Go through a few tried and tested motions in a relaxed, confident manner and demonstrate that, even if you are unable to identify it, you clearly know what you are doing.  Beaten at their own game, they will dissemble uncomfortably and back off leaving you conspicuously the better person.

The following sequence can be carried out quite quickly without any of the dramatic gestures, rolling eyes, exaggerated throat gurgles and loud hums of lavish appreciation that TV producers seem to require from their favourite wine bods.  You can, in fact, remain reassuringly normal.

Take a look at the wine; reds get paler as they mature, whites become darker.  Density can give clues about fullness in reds.  Is it bright and clear or dull, even cloudy?  Are there any bubbles yet your wine isn’t a sparkler?  Are there any little particles suspended in the wine - if it is bottled unfiltered this may not be a problem, if not it might be.  If red is it purple/black or garnet or somewhere inbetween?  If white is it water pale or gold or a shade between the two?

Gently swirl the wine and look for “tears” on the sides of the glass; this can point out alcohol content and/or viscosity.  Before you move to the next stage you already have clues to the condition, body, possible age and a guess at sweetness/dryness from a glance.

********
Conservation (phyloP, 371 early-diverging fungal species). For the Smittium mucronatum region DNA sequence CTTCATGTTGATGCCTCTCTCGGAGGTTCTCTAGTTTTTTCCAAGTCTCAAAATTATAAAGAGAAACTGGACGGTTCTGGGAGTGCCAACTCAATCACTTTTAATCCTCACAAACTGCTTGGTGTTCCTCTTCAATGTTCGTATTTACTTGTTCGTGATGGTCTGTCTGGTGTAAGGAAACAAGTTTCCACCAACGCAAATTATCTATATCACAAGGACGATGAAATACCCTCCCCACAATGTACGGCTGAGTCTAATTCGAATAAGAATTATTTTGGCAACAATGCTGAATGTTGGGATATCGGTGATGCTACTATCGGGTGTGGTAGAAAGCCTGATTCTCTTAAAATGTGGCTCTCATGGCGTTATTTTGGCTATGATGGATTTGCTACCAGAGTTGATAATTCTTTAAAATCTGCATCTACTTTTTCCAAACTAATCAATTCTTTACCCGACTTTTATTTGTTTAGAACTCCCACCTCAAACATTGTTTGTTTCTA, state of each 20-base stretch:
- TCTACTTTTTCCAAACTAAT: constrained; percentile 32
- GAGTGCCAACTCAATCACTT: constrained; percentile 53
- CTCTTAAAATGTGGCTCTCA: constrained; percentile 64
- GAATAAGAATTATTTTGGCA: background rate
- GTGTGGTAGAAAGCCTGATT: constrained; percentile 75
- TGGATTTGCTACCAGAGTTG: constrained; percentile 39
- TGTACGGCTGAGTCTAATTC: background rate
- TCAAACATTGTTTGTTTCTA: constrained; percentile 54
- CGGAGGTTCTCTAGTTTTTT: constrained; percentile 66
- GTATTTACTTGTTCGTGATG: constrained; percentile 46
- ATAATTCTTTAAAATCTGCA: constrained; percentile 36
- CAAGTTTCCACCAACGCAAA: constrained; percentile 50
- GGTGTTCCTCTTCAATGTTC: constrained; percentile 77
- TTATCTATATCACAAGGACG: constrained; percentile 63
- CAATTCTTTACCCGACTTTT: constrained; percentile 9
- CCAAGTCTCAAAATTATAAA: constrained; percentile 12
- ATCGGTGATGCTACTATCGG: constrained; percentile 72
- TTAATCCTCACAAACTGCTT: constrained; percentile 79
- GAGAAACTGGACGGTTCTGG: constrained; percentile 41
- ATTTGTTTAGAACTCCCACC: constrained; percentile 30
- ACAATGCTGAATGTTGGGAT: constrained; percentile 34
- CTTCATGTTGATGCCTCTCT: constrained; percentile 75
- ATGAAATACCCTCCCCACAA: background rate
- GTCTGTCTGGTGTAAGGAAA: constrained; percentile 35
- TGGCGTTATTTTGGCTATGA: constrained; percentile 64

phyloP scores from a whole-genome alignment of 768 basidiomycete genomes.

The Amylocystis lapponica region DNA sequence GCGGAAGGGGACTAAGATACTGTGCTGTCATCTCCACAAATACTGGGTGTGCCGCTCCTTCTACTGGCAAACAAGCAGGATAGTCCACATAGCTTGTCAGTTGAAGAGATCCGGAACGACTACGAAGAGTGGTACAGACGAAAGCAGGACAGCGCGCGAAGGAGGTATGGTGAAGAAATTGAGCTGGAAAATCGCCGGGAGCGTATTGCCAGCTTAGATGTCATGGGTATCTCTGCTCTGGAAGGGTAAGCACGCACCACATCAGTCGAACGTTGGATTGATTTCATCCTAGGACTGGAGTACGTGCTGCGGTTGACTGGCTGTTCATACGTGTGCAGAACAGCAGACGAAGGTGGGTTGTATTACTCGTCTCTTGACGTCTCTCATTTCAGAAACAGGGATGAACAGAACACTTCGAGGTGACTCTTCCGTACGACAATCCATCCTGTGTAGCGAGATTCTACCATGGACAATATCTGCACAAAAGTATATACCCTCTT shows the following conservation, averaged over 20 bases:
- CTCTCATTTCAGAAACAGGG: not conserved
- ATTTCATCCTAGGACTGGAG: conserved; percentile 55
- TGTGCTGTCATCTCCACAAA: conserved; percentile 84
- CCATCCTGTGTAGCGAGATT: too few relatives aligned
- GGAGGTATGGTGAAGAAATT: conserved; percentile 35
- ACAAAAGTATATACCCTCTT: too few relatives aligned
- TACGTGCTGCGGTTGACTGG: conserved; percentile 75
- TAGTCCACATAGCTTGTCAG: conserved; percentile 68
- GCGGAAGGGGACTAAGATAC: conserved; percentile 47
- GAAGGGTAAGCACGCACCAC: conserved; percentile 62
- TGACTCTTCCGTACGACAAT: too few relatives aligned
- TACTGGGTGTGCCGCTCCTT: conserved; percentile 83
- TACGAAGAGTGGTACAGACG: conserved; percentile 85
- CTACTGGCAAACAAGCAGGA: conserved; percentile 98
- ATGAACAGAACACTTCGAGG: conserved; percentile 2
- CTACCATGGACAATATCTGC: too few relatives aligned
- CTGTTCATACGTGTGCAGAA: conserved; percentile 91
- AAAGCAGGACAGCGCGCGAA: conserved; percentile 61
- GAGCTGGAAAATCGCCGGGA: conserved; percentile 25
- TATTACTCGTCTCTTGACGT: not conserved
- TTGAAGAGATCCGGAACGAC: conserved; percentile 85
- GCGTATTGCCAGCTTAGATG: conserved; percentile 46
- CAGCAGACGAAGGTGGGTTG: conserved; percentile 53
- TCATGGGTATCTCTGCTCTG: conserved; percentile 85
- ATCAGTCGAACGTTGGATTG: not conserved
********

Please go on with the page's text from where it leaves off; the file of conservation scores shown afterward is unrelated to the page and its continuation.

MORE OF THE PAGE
Time to employ your hooter - this is the really important bit.  First check for faults - does it smell clean?  If not, does it smell musty like wet cardboard or old damp cellars?  If it does it’s probably corked.  Does it smell a bit like Sherry or Madeira?  If it does and it is neither of those delightful drinks, then it is likely that the air has got to it and it has become “madeirised”.  Is there an acetic, vinegar-like odour?  This usually indicates microbial spoilage, not as has been supposed before, a strange prog rock band from 1971, but contamination by bacteria.

Does it remind you of another fruit?  Different grape varieties suggest, say, blackcurrant or plum in red wine or perhaps gooseberry, lemon or apricot in white.  Are there any floral components - maybe a touch of elderflower or eucalyptus, perhaps green leafy aromas?   Can you smell oak?  Look for vanilla or woody spice like a hint of cinnamon.  What other aromas can you find - mushroom, leather, mocha?

Do any of these help you to identify a grape variety, or varieties in combination?  Look out for the signature aromas to match to a grape name; it takes time and experience but you never stop learning which is the perfect excuse to keep practising.  It is unhelpful to generalise too much but, to illustrate, watch for blackcurrant in Cabernet Sauvignon and nettley/gooseberry aromas in Sauvignon Blanc.

Is the aroma mild or intense, subtle or in your face?  Is it straightforward and fruity or more complex?  Are there mineral notes or honeyed, glycerin aromas indicating ripeness and/or dryness/sweetness?